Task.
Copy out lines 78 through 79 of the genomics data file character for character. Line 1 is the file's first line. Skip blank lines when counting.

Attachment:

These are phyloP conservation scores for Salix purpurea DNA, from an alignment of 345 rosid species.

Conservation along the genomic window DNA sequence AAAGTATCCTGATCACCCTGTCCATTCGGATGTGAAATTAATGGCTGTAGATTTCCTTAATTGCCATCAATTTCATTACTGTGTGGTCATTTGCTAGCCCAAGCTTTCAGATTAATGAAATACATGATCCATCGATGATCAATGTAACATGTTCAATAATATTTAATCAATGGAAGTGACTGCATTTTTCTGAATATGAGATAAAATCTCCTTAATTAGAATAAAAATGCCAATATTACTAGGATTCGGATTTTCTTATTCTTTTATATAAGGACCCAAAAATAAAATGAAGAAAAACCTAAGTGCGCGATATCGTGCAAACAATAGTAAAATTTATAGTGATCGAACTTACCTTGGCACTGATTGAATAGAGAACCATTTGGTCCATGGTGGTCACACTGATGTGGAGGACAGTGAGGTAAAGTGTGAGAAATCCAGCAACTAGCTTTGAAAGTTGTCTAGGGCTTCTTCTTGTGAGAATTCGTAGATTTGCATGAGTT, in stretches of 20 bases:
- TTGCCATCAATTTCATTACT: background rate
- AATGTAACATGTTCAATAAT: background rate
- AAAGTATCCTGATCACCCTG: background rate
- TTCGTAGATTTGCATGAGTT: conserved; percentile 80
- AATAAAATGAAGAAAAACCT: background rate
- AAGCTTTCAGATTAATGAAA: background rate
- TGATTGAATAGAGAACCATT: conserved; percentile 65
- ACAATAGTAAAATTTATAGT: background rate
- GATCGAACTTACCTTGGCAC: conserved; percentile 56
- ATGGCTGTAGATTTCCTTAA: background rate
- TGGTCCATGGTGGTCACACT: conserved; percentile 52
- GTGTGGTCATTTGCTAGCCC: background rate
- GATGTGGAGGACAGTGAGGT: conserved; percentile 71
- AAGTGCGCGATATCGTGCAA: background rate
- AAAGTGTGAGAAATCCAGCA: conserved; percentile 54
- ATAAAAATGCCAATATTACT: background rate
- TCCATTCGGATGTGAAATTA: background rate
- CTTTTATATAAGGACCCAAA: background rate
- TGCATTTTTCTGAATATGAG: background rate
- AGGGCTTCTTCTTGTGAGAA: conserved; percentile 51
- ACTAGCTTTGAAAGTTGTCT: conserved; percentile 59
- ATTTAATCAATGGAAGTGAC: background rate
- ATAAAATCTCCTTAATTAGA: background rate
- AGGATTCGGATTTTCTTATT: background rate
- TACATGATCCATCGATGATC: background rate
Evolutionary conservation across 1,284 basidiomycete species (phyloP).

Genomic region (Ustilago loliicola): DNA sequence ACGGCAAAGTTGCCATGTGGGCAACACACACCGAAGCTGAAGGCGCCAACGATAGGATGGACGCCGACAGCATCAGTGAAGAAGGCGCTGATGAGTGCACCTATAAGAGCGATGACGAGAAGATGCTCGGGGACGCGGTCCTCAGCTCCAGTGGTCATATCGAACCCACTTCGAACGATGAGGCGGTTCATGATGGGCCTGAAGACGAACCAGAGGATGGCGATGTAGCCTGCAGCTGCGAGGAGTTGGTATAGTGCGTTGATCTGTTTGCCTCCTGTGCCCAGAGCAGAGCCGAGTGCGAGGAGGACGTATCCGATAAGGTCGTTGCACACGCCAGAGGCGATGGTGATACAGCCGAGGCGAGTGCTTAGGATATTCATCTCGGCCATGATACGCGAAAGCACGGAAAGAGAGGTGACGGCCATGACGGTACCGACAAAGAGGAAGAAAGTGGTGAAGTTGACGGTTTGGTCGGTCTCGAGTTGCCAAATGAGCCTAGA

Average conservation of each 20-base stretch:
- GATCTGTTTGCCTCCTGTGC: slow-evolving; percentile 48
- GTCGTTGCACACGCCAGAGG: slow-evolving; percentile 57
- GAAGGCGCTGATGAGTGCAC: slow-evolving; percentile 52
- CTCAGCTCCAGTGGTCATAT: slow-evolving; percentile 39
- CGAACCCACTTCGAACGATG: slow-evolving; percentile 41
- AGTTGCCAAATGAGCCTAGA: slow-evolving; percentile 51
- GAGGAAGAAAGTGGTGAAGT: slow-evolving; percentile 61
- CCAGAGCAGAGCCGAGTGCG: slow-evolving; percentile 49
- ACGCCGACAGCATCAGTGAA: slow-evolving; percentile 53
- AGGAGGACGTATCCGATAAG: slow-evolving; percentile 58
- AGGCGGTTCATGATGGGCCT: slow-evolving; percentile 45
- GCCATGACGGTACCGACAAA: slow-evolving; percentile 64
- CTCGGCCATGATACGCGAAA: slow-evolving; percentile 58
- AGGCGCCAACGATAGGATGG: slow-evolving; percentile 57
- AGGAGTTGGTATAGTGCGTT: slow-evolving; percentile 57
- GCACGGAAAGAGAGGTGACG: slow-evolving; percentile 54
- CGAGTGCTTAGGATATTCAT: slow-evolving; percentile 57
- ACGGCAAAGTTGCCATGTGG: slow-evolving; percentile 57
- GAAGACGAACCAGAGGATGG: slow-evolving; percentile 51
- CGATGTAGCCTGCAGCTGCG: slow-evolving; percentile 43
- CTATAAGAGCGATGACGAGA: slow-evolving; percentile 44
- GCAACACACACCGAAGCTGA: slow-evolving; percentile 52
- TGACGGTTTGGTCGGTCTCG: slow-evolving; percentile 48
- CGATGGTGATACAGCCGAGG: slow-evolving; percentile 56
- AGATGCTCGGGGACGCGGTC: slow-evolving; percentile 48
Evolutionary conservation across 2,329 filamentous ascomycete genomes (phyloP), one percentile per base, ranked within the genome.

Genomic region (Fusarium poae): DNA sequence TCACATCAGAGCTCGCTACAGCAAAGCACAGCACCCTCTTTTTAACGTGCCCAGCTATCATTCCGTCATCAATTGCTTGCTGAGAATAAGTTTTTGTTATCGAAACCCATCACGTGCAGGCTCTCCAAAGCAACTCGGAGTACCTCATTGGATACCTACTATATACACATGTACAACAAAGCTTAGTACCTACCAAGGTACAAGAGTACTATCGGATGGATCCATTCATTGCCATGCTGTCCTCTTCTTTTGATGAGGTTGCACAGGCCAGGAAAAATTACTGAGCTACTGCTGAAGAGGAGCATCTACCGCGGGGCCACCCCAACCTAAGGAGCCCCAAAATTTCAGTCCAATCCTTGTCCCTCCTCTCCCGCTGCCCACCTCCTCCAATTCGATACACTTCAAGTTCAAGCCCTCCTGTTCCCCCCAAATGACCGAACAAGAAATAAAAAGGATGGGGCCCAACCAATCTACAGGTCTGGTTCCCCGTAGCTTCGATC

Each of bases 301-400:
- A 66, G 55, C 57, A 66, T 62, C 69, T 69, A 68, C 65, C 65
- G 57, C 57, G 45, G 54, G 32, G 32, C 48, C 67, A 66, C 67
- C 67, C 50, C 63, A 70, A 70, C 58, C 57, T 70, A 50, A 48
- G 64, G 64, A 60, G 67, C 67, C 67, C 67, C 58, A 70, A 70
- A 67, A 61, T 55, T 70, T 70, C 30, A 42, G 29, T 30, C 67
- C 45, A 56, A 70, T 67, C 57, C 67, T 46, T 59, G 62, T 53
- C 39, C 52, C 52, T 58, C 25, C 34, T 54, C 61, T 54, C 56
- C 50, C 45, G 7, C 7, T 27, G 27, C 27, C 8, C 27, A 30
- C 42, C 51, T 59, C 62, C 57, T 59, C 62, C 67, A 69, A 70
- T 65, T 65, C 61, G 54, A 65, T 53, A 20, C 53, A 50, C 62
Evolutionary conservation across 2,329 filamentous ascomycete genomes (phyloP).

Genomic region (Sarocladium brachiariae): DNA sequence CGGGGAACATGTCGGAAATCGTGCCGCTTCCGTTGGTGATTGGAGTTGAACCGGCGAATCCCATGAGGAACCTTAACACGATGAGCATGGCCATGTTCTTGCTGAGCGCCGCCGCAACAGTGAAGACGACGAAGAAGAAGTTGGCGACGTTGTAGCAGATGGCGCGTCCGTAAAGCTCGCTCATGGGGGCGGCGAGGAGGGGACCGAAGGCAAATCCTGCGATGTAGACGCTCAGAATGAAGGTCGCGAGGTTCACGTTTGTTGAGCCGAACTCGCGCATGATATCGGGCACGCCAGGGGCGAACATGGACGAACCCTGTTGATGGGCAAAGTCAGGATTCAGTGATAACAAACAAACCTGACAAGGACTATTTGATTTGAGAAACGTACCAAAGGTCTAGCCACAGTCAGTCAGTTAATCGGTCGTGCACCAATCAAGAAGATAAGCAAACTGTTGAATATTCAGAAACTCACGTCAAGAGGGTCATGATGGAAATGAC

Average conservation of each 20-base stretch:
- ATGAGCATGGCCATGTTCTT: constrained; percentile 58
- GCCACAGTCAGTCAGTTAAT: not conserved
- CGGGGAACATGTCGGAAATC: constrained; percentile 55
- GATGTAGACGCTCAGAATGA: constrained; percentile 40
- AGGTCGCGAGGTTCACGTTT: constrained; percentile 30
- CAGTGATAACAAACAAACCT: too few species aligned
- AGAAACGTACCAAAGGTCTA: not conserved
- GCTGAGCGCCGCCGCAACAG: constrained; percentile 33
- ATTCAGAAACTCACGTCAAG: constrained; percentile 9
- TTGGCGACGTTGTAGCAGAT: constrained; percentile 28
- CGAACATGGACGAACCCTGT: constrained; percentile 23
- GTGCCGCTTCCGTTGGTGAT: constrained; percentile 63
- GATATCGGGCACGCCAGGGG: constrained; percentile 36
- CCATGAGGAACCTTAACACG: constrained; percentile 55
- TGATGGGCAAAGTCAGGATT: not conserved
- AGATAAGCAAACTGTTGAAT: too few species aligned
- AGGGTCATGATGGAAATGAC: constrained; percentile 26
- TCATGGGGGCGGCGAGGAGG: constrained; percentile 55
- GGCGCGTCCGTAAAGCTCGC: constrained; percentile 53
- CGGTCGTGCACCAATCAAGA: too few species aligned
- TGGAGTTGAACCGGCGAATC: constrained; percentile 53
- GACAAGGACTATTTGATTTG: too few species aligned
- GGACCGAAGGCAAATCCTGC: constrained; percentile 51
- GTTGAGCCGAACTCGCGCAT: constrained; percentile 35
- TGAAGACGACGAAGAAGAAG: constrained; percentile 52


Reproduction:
- AGAAACGTACCAAAGGTCTA: not conserved
- GCTGAGCGCCGCCGCAACAG: constrained; percentile 33